Shortage of materials threatens planned green hydrogen production
The Netherlands is fully committed to developing the hydrogen economy: replacing fossil fuels with (green) hydrogen from sustainable sources such as sun and wind. However, an important aspect remains underexposed in the plans: there is a threat of a major shortage of the raw materials needed for the electrolysers that produce the hydrogen.
Because the availability of those scarce raw materials such as iridium and platinum will become acute in the short term, there is a growing problem for the energy transition. By 2050, hydrogen production in the EU alone will require much more iridium than is currently produced worldwide every year.
Towards a green future
In two papers “Towards a green future”, TNO argues for greater awareness of this problem by having it permanently discussed in climate consultations and setting up a risk management system for security of supply. The government can also consider acting as a strategic purchaser and thus give priority to this application of the materials. In the papers TNO also explored which strategies can contribute most to countering this looming scarcity.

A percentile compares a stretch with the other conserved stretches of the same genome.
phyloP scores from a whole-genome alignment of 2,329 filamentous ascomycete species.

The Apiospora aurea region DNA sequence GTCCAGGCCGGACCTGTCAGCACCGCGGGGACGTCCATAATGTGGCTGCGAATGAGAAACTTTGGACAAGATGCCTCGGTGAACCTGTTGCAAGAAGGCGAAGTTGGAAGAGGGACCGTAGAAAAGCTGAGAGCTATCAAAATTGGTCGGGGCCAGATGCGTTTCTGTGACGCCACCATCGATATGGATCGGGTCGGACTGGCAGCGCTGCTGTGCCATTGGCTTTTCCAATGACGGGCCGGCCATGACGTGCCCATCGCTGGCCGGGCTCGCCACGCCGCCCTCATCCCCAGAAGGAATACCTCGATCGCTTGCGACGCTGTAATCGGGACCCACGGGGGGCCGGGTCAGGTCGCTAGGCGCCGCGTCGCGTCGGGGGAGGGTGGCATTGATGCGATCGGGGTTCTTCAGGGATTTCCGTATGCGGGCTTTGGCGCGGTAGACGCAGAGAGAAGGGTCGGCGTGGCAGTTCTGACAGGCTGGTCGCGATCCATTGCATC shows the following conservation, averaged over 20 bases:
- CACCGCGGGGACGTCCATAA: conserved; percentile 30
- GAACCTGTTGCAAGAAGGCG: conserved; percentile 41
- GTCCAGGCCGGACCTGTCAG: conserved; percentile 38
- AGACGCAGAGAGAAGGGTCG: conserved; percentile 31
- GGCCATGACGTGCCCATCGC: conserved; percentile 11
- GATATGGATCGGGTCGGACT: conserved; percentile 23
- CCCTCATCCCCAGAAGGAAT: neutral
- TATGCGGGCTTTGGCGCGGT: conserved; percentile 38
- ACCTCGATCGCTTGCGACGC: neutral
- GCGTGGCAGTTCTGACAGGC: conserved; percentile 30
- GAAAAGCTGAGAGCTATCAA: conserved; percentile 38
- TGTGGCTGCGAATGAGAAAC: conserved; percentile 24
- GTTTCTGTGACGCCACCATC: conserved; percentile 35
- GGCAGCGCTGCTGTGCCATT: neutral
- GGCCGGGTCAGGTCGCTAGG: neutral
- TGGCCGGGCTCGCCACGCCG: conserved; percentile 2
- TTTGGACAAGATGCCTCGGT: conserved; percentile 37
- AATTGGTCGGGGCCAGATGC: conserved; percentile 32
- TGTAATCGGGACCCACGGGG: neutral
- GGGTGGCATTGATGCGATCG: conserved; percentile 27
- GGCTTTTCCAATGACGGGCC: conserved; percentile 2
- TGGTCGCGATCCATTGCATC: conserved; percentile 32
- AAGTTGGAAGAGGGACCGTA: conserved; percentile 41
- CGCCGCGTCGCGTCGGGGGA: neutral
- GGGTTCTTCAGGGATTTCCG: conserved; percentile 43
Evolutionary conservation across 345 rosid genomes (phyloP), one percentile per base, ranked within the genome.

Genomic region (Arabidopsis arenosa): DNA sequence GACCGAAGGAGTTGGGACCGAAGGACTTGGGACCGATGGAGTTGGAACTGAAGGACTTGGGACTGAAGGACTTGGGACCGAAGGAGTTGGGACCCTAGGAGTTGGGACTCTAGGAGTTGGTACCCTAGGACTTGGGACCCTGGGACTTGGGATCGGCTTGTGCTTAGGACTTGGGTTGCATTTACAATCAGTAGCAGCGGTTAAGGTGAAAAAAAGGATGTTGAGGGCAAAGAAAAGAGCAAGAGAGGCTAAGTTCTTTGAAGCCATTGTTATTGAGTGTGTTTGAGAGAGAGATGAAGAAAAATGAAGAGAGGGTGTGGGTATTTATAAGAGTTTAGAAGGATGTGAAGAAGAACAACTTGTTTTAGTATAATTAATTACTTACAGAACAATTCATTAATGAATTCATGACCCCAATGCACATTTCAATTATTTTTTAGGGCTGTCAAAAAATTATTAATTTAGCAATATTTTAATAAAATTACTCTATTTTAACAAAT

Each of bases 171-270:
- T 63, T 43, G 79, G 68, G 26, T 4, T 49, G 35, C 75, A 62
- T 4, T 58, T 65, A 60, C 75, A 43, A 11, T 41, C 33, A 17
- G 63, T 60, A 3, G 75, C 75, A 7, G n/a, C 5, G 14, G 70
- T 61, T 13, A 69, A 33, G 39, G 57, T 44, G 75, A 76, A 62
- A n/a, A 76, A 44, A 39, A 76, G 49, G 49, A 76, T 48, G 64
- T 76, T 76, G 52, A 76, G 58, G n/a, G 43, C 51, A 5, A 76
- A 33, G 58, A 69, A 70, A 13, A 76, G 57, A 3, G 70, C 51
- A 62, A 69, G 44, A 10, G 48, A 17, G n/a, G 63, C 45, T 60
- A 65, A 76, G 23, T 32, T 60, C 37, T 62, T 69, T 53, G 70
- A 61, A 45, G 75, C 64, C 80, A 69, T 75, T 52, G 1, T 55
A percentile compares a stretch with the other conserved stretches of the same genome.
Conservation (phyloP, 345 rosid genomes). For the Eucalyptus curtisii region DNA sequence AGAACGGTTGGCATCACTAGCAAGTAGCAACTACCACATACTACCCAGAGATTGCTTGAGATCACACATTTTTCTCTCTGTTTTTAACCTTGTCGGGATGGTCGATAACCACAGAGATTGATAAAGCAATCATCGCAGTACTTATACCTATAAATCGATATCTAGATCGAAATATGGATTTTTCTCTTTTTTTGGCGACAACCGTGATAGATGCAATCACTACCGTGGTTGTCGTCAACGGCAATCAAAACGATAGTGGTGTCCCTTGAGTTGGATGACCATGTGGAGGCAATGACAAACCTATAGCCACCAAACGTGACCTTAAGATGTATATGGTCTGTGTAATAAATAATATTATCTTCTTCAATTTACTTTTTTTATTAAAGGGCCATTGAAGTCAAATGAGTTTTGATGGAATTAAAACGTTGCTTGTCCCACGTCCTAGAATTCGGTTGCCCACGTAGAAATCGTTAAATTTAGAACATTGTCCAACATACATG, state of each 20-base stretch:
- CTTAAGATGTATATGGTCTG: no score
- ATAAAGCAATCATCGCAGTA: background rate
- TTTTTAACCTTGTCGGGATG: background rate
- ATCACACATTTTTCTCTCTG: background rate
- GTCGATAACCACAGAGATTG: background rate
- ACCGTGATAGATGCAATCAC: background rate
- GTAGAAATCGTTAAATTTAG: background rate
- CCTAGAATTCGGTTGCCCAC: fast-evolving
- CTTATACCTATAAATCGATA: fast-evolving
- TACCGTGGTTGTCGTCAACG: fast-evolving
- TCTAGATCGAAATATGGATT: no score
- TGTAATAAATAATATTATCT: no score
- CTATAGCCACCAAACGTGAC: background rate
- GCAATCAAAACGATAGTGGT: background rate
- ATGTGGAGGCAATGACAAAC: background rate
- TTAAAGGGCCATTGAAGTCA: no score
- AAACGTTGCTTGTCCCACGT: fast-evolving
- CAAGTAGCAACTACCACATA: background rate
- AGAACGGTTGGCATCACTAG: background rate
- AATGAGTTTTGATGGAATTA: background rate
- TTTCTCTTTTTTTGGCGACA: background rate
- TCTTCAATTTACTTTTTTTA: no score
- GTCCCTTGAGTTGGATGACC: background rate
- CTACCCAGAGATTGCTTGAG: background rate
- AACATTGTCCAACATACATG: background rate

Reduction has the most potential. This means to use less material per electrolyser or to look for less scarce replacement materials or a mix of techniques. Using less is the most promising, according to TNO in the second paper (pdf). Other strategies and techniques that TNO looked at are recycling the materials at the end of their useful life and using electrolysers longer and more intensively (efficiency). All these technologies are still at an early stage.
Vapor Deposition with Atomic Layer Deposition
An important technique that TNO is already using on a laboratory scale to use less iridium and platinum in electrolysers is Atomic Layer Deposition. The material is applied in vapor form in extremely thin layers. The target reduction is about a factor 15-20. The next steps in the research are to work with larger surfaces and to collect information about the lifespan of the electrolysers made with this technique.
If you'd like to know more, please refer to the two papers, “Towards a green future”: